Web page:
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From: Ken Appleby (ken_at_[hidden])
Date: 2002-09-24 05:35:25

Date: Sun, 22 Sep 2002 18:55:49 -0600
From: Jason D Schmidt <jd.schmidt_at_[hidden]>

> Excerpts from
> Date: 22 Sep 2002 10:02:42 +0200
> From: Gabriel Dos Reis <gdr_at_[hidden]>
> In-Reply-To: Jason D Schmidt's message of "Sat, 21 Sep 2002 17:48:25
> -0600"
> The prototype is:
> | template <const size_t cPoints, class value_type>
> | std::valarray<std::complex<value_type> > fft(const
> | std::valarray<std::complex<value_type> >& data).

> >This prototype suggests that you're not computing "in-place". That is
> >regrettable because that is commonly used.
> >However, it would worth investigating how much of the abstraction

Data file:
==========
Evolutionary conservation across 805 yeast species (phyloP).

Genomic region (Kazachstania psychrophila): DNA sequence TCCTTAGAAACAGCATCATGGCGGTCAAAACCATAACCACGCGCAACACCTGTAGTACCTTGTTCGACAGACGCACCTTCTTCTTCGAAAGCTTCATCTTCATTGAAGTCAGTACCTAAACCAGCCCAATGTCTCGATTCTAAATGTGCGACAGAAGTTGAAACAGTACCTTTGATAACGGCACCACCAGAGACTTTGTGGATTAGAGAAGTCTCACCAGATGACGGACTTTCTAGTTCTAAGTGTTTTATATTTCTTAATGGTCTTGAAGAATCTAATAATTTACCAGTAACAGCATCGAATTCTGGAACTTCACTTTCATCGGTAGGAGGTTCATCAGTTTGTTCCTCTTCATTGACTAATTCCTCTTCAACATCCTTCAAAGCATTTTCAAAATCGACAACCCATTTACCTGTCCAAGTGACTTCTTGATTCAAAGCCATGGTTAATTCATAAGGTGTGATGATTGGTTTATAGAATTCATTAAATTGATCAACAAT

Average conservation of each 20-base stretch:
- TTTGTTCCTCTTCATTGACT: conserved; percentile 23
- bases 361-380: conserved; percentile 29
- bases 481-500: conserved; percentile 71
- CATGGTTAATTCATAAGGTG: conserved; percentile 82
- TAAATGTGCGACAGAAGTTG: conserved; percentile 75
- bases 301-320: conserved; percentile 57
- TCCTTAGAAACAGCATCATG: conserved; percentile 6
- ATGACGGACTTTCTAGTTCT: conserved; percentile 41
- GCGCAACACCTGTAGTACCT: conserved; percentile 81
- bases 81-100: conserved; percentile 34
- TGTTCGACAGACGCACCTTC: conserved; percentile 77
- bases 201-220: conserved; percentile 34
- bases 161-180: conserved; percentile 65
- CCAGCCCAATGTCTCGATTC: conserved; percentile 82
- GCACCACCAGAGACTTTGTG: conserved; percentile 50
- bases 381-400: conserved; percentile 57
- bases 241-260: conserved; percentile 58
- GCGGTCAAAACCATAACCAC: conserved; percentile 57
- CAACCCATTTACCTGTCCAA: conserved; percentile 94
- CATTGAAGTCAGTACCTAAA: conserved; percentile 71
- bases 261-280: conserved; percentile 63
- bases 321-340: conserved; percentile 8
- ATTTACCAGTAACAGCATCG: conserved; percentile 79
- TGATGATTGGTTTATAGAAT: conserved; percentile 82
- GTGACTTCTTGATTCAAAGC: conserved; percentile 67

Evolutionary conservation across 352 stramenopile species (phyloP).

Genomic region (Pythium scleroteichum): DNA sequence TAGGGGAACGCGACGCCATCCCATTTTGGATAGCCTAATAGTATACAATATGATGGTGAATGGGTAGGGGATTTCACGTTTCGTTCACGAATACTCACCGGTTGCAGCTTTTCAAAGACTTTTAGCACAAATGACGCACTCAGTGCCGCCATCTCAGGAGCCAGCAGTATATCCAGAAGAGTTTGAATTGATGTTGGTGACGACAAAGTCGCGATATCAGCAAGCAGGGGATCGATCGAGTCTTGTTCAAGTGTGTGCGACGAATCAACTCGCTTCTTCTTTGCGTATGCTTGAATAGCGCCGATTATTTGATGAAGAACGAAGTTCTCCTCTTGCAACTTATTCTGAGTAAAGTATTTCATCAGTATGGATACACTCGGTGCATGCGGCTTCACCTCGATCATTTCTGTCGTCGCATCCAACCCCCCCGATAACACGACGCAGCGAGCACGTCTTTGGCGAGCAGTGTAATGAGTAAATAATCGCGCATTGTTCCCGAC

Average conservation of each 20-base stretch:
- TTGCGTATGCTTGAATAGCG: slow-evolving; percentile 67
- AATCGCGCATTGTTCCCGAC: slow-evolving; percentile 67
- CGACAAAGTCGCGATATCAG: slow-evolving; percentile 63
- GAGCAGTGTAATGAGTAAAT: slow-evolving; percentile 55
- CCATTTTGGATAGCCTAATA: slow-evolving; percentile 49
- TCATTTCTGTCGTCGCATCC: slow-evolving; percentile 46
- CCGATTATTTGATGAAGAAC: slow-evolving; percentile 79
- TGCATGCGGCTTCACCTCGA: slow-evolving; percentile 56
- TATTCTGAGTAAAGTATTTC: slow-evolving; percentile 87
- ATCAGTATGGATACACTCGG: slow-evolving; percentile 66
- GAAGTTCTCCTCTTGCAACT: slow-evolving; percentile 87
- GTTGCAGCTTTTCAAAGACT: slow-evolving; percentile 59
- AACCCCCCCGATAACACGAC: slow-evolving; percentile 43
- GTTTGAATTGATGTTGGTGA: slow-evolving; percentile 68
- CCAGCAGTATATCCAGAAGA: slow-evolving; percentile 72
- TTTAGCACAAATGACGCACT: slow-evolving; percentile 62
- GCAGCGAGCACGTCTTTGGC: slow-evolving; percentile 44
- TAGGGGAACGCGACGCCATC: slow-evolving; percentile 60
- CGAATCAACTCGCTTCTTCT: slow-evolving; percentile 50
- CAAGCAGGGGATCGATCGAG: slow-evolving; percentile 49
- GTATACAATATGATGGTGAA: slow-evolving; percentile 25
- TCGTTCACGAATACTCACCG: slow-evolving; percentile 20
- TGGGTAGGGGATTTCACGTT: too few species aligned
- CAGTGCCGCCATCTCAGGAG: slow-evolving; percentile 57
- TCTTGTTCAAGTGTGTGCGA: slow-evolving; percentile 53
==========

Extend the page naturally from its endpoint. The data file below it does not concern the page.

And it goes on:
> penalty
> >the Named Return Value Optimization removes.
> Actually, the computation is actually done in-place; here's how:
> ...

Doesn't this prototype mean that the fft function will
- allocate and initialise a local array for the result,
- copy the contents out to the caller's array on return,
- free the local result array?

For std::valarray the allocation must be on the heap, and the initialisation
is in fact unnecessary but unavoidable. So I think there could be
drawbacks to this design. Heap allocation and freeing on every call to
should definitely be avoided, in my opinion. Allowing the caller to manage
memory and pass in references or iterators to both the data and result
would avoid all of these extra overheads.

Or perhaps the allocation copying and freeing of the local/result array can
be avoided
by designing an FFT class rather than a function? The copying of the
result could be avoided by allowing the caller access to the result array in
the FFT

Ken Appleby

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